Isidore of Pelusium

Fifth century ecclesiastical history can be a depressing business, if you’re a Christian.  All these bigots and dimwits and political chieftains… in our darker moments, we may find ourselves asking how any of this can be of God?

In these moments, it’s worth remembering that the history of mankind is not written exclusively in books, and that political history is perhaps the falsest history there is.  Today I have had occasion to look up St. Isidore of Pelusium in Quasten’s “Patrology”, and found, as I recalled, a genial man with his heart set on God.

Isidore lived in the 5th century, but little is known about him.  He left behind a collection of letters, more than 2,000 in number.  These have never been properly edited, and the oldest and best manuscript was unknown to what is still the standard edition, that of the Jesuit Schotte.  This is the text reprinted in the Patrologia Graeca, which is the text available to me.  The order of the letters in there is neither chronological, nor that of the author.  A proper edition would be a blessing.

Most of the letters are very short; a quarter of a column in Migne.  Eight of them are to Cyril of Alexandria, whose position he supported in the Nestorian controversy.  But at the same time, Isidore had the courage to tell this mighty political figure that his actions at the Council of Ephesus had left most people feeling that Cyril had acted like a jerk.  This may have prompted Cyril to intensify his efforts to explain and vindicate himself, in numerous apologias.

Another is to the emperor Theodosius II, whose bailiffs at the Council had tried to settle matters on their own authority.  Isidore reminds him that minor bureaucrats are not competent to decide theology.  There are a mass of personal letters.  One, to a certain Timothy the Lector, tells him to avoid pointless arguments – a lesson many online might take to heart.

Migne’s edition does not seem to be indexed.  I can’t tell what other gems may be found there.  At some point in the manuscript tradition it was divided into five books.  A simple list of contents would be a useful thing.

Because of the connection with Cyril, whose Apologeticum ad Imperatorem is being translated for me on commission, I have tonight gathered the letters to Cyril, and to the emperor, and asked someone to translate them, again on commission, at 10c a word. 

Are there any Isidorists out there?  I can’t find any critical editions, any translations into modern languages.  I suspect that this collection needs attention.  We might start with a list of letters!

9 thoughts on “Isidore of Pelusium

  1. Roger,

    There’s:

    Isidore de Peluse, Lettres, introduction, critical edition and notes by Pierre Evieux (2 vols.; Sources Chretiennes 422; Paris: Editions du Cerf, 1997). Greek and French.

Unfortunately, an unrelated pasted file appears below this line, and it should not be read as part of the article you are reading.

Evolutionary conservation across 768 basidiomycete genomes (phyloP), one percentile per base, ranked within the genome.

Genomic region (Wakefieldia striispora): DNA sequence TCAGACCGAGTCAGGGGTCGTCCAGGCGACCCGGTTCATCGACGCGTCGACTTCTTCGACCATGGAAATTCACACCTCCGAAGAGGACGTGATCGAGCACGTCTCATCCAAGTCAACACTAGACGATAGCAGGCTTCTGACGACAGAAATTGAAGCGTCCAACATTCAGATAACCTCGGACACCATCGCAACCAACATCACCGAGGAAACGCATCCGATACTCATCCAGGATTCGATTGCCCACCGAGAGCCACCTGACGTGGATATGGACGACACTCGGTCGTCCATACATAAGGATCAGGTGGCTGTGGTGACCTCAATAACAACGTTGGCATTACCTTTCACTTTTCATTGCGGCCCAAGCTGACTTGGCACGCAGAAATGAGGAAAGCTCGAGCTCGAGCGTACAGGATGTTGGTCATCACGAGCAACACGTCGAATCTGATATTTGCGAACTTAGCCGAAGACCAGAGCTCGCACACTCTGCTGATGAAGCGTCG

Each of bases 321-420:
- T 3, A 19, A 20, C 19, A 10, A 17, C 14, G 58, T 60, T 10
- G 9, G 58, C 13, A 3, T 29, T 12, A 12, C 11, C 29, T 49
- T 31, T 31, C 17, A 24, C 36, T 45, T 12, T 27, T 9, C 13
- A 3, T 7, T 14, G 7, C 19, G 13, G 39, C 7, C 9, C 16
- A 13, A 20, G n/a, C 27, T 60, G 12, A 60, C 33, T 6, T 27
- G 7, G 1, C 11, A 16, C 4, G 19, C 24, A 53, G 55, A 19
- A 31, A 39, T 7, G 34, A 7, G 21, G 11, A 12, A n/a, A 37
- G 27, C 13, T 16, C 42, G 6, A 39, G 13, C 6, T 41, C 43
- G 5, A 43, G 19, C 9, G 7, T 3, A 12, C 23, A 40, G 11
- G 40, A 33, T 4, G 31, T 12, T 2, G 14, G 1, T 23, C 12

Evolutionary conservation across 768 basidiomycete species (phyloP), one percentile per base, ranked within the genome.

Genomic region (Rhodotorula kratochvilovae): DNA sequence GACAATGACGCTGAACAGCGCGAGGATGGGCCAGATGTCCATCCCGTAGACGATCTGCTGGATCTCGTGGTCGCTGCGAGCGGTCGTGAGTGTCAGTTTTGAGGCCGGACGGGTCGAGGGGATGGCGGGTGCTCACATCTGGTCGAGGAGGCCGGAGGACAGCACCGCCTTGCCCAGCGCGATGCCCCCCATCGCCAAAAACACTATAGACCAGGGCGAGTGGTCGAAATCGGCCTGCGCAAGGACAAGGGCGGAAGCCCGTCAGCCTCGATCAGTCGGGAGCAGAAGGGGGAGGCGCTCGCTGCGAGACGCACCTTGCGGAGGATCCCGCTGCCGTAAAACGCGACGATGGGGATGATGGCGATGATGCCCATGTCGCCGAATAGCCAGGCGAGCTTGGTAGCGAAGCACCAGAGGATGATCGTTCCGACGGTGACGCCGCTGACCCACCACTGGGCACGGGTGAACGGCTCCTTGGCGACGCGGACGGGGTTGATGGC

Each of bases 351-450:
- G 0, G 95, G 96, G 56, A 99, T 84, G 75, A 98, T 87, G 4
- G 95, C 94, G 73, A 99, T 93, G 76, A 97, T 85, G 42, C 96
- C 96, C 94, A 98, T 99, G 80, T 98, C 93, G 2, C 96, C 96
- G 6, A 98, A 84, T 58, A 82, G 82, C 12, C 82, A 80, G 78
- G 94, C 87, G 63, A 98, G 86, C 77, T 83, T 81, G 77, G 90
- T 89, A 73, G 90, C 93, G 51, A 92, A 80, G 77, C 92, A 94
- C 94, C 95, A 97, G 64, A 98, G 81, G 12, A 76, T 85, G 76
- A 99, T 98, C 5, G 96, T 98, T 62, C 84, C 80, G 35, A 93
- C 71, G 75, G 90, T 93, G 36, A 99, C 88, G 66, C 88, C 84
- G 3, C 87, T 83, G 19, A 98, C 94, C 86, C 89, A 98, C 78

It contains letters 1214-1700. I believe Evieux cataloged the complete corpus but died before publishing all of it.

    Best wishes,

    Ken

  2. Aha! Many thanks indeed for this. That’s the sort of thing I need to look at, then. But what a pity that it is incomplete!

    Do you mind if I ask what the source for your info that Evieux did more is? It occurs to me that his papers may still be around, you see.

    Evieux was involved with the abortive edition of Cyril of Alexandria’s “Contra Julianum”, which had a truly splendid translation with it, but only ever did books 1 and 2. I wonder if the translation of Isidore would be similarly feisty!

  3. The two volumes in Sources Chretiennes are 422 and 454. (The near parity of the pound and the euro makes purchase of these impossibly expensive at the moment).

    I also find in Amazon.fr “Quarante-neuf lettres de saint Isidore de Péluse: Édition critique de l’ancienne version latine contenue dans deux manuscrits du concile d’Éphèse, par René Aigrain” (1911)

  4. Thank you – I will take a look at that. If it’s on Google, that’s easier to get hold of. I’ll do an ILL on SC 242, but no idea how long that will take to arrive.

    A second letter in English (1:310, to Cyril of Alexandria) arrived today. When I’ve paid for them, I’ll publish them.

  5. I’m sorry to say I’m relying on memory here and can’t be much help. I think Evieux discusses the whole corpus and explains, e.g., his numbering of the letters in his Isidore de Peluse (1995) which Nony mentioned. There may also be something in Studia Patristica. I’m afraid I don’t have any of that on hand at the moment.

  6. Thanks Ken! The study contains a table cross-referencing his own numbers with the Migne numbers, and fortunately it’s included in the limited preview. I’ve scanned it, and will put it online in HTML – it is, after all, a fundamental document for any work on Isidore.

    I’ve not found the bit in the book where he explains the logic, tho, nor whether the numbering is chronological. But I’ve done an ILL for his SC edition, and doubtless there will be an explanation in there.

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